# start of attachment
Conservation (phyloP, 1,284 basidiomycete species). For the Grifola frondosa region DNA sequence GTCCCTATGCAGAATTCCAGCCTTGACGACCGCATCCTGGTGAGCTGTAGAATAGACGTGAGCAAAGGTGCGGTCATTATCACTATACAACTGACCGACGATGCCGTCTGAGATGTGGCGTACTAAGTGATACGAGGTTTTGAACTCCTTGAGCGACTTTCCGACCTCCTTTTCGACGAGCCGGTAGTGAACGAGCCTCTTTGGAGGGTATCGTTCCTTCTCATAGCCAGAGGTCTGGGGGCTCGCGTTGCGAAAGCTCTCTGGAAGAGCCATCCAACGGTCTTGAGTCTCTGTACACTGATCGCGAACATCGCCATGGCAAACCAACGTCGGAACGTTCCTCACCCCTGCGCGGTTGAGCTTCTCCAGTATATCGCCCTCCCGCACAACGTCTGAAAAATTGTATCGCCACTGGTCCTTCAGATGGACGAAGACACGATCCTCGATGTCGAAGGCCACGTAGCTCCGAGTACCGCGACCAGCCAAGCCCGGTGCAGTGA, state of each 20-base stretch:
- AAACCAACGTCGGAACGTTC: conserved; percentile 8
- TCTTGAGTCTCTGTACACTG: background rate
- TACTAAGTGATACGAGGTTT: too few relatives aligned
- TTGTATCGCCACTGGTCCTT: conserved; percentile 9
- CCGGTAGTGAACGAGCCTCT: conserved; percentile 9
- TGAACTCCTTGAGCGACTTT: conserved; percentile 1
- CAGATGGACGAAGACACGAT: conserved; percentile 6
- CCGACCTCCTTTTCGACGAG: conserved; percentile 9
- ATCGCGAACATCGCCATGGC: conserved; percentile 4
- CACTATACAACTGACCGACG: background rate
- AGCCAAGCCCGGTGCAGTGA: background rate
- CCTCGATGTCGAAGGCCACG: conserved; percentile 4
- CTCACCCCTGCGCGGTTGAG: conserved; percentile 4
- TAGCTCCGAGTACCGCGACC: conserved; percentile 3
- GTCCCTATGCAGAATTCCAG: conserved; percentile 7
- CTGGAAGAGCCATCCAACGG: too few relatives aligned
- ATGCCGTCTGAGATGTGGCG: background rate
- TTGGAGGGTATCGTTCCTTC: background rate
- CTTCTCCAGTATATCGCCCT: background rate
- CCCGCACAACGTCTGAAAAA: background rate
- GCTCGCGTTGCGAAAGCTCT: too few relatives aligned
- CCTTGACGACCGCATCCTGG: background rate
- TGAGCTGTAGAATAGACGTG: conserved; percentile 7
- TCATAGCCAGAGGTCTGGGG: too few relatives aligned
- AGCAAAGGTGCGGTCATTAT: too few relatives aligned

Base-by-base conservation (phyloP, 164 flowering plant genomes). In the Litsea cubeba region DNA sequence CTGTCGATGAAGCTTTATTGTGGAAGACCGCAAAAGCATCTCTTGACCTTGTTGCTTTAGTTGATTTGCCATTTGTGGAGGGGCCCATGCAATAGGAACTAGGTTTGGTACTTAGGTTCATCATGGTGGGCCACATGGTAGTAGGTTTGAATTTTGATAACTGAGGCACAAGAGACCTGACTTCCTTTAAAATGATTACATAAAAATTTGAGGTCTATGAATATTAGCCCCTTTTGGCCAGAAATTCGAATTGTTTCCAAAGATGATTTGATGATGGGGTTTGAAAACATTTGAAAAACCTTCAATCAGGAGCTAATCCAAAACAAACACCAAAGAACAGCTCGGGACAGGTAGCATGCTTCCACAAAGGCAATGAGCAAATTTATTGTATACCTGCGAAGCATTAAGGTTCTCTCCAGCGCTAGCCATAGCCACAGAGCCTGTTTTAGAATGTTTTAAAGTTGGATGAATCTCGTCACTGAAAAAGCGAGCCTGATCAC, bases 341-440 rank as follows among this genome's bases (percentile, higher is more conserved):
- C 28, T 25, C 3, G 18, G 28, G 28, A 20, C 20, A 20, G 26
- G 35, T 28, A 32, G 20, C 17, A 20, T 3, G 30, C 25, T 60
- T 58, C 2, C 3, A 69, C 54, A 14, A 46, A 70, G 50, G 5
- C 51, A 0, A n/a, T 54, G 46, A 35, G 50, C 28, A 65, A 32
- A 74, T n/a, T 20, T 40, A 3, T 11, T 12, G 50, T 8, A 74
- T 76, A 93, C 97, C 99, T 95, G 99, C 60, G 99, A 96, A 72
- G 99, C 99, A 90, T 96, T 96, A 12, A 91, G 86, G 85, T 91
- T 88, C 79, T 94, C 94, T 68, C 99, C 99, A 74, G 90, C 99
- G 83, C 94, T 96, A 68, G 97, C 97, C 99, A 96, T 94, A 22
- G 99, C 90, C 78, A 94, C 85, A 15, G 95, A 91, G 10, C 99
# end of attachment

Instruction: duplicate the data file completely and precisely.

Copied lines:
Conservation (phyloP, 1,284 basidiomycete species). For the Grifola frondosa region DNA sequence GTCCCTATGCAGAATTCCAGCCTTGACGACCGCATCCTGGTGAGCTGTAGAATAGACGTGAGCAAAGGTGCGGTCATTATCACTATACAACTGACCGACGATGCCGTCTGAGATGTGGCGTACTAAGTGATACGAGGTTTTGAACTCCTTGAGCGACTTTCCGACCTCCTTTTCGACGAGCCGGTAGTGAACGAGCCTCTTTGGAGGGTATCGTTCCTTCTCATAGCCAGAGGTCTGGGGGCTCGCGTTGCGAAAGCTCTCTGGAAGAGCCATCCAACGGTCTTGAGTCTCTGTACACTGATCGCGAACATCGCCATGGCAAACCAACGTCGGAACGTTCCTCACCCCTGCGCGGTTGAGCTTCTCCAGTATATCGCCCTCCCGCACAACGTCTGAAAAATTGTATCGCCACTGGTCCTTCAGATGGACGAAGACACGATCCTCGATGTCGAAGGCCACGTAGCTCCGAGTACCGCGACCAGCCAAGCCCGGTGCAGTGA, state of each 20-base stretch:
- AAACCAACGTCGGAACGTTC: conserved; percentile 8
- TCTTGAGTCTCTGTACACTG: background rate
- TACTAAGTGATACGAGGTTT: too few relatives aligned
- TTGTATCGCCACTGGTCCTT: conserved; percentile 9
- CCGGTAGTGAACGAGCCTCT: conserved; percentile 9
- TGAACTCCTTGAGCGACTTT: conserved; percentile 1
- CAGATGGACGAAGACACGAT: conserved; percentile 6
- CCGACCTCCTTTTCGACGAG: conserved; percentile 9
- ATCGCGAACATCGCCATGGC: conserved; percentile 4
- CACTATACAACTGACCGACG: background rate
- AGCCAAGCCCGGTGCAGTGA: background rate
- CCTCGATGTCGAAGGCCACG: conserved; percentile 4
- CTCACCCCTGCGCGGTTGAG: conserved; percentile 4
- TAGCTCCGAGTACCGCGACC: conserved; percentile 3
- GTCCCTATGCAGAATTCCAG: conserved; percentile 7
- CTGGAAGAGCCATCCAACGG: too few relatives aligned
- ATGCCGTCTGAGATGTGGCG: background rate
- TTGGAGGGTATCGTTCCTTC: background rate
- CTTCTCCAGTATATCGCCCT: background rate
- CCCGCACAACGTCTGAAAAA: background rate
- GCTCGCGTTGCGAAAGCTCT: too few relatives aligned
- CCTTGACGACCGCATCCTGG: background rate
- TGAGCTGTAGAATAGACGTG: conserved; percentile 7
- TCATAGCCAGAGGTCTGGGG: too few relatives aligned
- AGCAAAGGTGCGGTCATTAT: too few relatives aligned

Base-by-base conservation (phyloP, 164 flowering plant genomes). In the Litsea cubeba region DNA sequence CTGTCGATGAAGCTTTATTGTGGAAGACCGCAAAAGCATCTCTTGACCTTGTTGCTTTAGTTGATTTGCCATTTGTGGAGGGGCCCATGCAATAGGAACTAGGTTTGGTACTTAGGTTCATCATGGTGGGCCACATGGTAGTAGGTTTGAATTTTGATAACTGAGGCACAAGAGACCTGACTTCCTTTAAAATGATTACATAAAAATTTGAGGTCTATGAATATTAGCCCCTTTTGGCCAGAAATTCGAATTGTTTCCAAAGATGATTTGATGATGGGGTTTGAAAACATTTGAAAAACCTTCAATCAGGAGCTAATCCAAAACAAACACCAAAGAACAGCTCGGGACAGGTAGCATGCTTCCACAAAGGCAATGAGCAAATTTATTGTATACCTGCGAAGCATTAAGGTTCTCTCCAGCGCTAGCCATAGCCACAGAGCCTGTTTTAGAATGTTTTAAAGTTGGATGAATCTCGTCACTGAAAAAGCGAGCCTGATCAC, bases 341-440 rank as follows among this genome's bases (percentile, higher is more conserved):
- C 28, T 25, C 3, G 18, G 28, G 28, A 20, C 20, A 20, G 26
- G 35, T 28, A 32, G 20, C 17, A 20, T 3, G 30, C 25, T 60
- T 58, C 2, C 3, A 69, C 54, A 14, A 46, A 70, G 50, G 5
- C 51, A 0, A n/a, T 54, G 46, A 35, G 50, C 28, A 65, A 32
- A 74, T n/a, T 20, T 40, A 3, T 11, T 12, G 50, T 8, A 74
- T 76, A 93, C 97, C 99, T 95, G 99, C 60, G 99, A 96, A 72
- G 99, C 99, A 90, T 96, T 96, A 12, A 91, G 86, G 85, T 91
- T 88, C 79, T 94, C 94, T 68, C 99, C 99, A 74, G 90, C 99
- G 83, C 94, T 96, A 68, G 97, C 97, C 99, A 96, T 94, A 22
- G 99, C 90, C 78, A 94, C 85, A 15, G 95, A 91, G 10, C 99